Sing Aotearoa 2016

  • SING interns at Puketeraki marae

    SING interns at Puketeraki marae

  • SING interns doing DNA extraction exercise with Tanya Flynn.

    SING interns doing DNA extraction exercise with Tanya Flynn.

Summer internsip of indigenous peoples in genomics

The inaugural SING Aotearoa internship programme was led by Te Waka o Tama-rereti, an emerging network of Maori with interests in Genomics, Informatics and Technology.

Co-funded by the BioHeritage Challenge, SING Aotearoa was developed as part of the Vision Mātauranga Capability Fund led by the University of Waikato, University of Auckland, and the University of Otago with support from Nga Pae o te Māramatanga (the Māori Centre of Research Excellence), Genomics Aotearoa, and the Science for Technological Innovation Challenge.

The workshop was hosted at the University of Otago and supported by the Department of Biochemistry, the Department of Statistics, Genetics Otago, NZ Genomics Ltd and the Deputy Vice Chancellors Office. Out of town faculty and interns stayed at St Margarets College during the workshop and this provided excellent food and lots of opportunities for informal conversations.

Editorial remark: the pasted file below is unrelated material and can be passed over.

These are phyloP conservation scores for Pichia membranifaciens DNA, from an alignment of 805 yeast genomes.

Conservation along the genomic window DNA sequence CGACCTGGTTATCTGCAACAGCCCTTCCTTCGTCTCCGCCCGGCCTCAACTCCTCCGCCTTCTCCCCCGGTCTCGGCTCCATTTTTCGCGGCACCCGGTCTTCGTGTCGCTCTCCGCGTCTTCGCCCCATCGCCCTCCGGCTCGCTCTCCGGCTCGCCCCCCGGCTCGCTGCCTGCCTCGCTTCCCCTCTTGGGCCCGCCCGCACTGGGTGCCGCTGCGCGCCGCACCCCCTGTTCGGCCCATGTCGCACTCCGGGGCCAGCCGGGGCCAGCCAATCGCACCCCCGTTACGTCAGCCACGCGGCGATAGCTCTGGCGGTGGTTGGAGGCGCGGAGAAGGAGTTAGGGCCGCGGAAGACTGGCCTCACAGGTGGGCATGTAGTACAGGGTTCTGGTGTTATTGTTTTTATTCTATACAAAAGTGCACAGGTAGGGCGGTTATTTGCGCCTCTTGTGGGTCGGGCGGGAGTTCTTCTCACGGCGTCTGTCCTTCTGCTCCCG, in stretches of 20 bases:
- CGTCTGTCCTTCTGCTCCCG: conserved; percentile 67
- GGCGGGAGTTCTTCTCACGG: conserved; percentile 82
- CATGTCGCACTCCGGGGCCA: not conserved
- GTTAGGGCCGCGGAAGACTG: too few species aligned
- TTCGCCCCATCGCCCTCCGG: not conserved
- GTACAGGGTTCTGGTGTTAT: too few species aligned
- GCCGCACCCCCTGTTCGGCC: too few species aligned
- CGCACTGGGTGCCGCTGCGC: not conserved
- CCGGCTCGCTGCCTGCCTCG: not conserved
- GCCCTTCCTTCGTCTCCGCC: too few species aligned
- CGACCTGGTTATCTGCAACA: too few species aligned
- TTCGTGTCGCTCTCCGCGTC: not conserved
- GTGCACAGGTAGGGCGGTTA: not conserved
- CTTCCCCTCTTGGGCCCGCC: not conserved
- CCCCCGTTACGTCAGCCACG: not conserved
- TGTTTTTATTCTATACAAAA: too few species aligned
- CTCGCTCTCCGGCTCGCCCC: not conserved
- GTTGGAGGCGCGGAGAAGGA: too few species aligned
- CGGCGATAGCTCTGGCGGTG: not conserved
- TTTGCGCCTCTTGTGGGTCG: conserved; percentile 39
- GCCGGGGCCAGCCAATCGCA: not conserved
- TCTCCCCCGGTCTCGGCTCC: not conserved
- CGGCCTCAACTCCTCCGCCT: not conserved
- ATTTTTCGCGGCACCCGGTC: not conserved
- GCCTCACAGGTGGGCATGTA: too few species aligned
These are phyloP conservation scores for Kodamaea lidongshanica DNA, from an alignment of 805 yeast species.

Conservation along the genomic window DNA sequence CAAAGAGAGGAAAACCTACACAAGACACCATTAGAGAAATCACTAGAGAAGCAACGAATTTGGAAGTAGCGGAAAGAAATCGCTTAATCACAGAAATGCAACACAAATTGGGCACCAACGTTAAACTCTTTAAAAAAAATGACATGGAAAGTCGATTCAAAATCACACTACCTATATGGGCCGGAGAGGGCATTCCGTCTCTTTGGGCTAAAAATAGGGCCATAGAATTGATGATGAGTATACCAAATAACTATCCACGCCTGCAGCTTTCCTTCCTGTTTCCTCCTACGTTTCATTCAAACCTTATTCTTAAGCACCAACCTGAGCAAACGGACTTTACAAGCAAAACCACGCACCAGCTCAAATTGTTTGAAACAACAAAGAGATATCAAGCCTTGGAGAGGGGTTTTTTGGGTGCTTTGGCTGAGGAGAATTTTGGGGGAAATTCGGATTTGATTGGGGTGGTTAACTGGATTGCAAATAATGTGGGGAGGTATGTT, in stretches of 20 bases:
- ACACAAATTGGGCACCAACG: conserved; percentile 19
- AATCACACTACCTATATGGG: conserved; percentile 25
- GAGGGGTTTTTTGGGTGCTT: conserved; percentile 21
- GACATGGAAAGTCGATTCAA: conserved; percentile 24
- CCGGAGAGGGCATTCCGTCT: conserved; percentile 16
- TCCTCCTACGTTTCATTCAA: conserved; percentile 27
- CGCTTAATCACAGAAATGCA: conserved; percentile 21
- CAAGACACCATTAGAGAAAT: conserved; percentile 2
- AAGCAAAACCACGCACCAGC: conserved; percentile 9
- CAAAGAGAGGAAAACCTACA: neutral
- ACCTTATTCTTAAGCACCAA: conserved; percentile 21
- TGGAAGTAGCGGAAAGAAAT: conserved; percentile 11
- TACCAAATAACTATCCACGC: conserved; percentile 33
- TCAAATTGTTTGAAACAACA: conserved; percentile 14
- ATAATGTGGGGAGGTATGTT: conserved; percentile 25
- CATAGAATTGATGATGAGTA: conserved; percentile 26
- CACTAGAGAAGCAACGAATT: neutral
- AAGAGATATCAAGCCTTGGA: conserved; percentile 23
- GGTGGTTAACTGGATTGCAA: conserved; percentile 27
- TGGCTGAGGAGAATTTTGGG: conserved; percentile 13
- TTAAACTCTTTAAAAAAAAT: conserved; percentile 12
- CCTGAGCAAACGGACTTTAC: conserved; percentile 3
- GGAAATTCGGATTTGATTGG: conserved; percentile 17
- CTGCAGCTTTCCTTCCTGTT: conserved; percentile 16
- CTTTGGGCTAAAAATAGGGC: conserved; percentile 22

Sixteen interns from across Aotearoa participated in the SING workshop. The interns ranged from high school students and PhD students to community members with backgrounds in science, law, humanities, and medicine.

The aim of the SING Aotearoa programme was to develop the interns understanding of genomics alongside some of the best researchers in New Zealand. We were also fortunate to have two faculty mentors from the SING USA program join us in Aotearoa. Dr Nanibaa Garrison and Dr Jessica Bardill added an international dimension to the program and brought their experience working with American Indian and Alaska Native interns.

In recent years there has been significant advances in the fields of genetics and genomics and an increasing focus on Māori populations and indigenous species.

All research conducted in Aotearoa New Zealand should involve consultation with Iwi Māori so it is important that Māori understand enough about the technical, ethical and cultural issues to engage researchers in robust discussions during that process.

While genetics has been a lightning rod for debate in past years this workshop provided a space to share ideas and thoughts in an informative way.

Ma te mohio ka marama, Ma te marama ka matau, Ma te matau ka ora.
Through awareness comes understanding, through understanding comes knowledge, through knowledge comes wellbeing.

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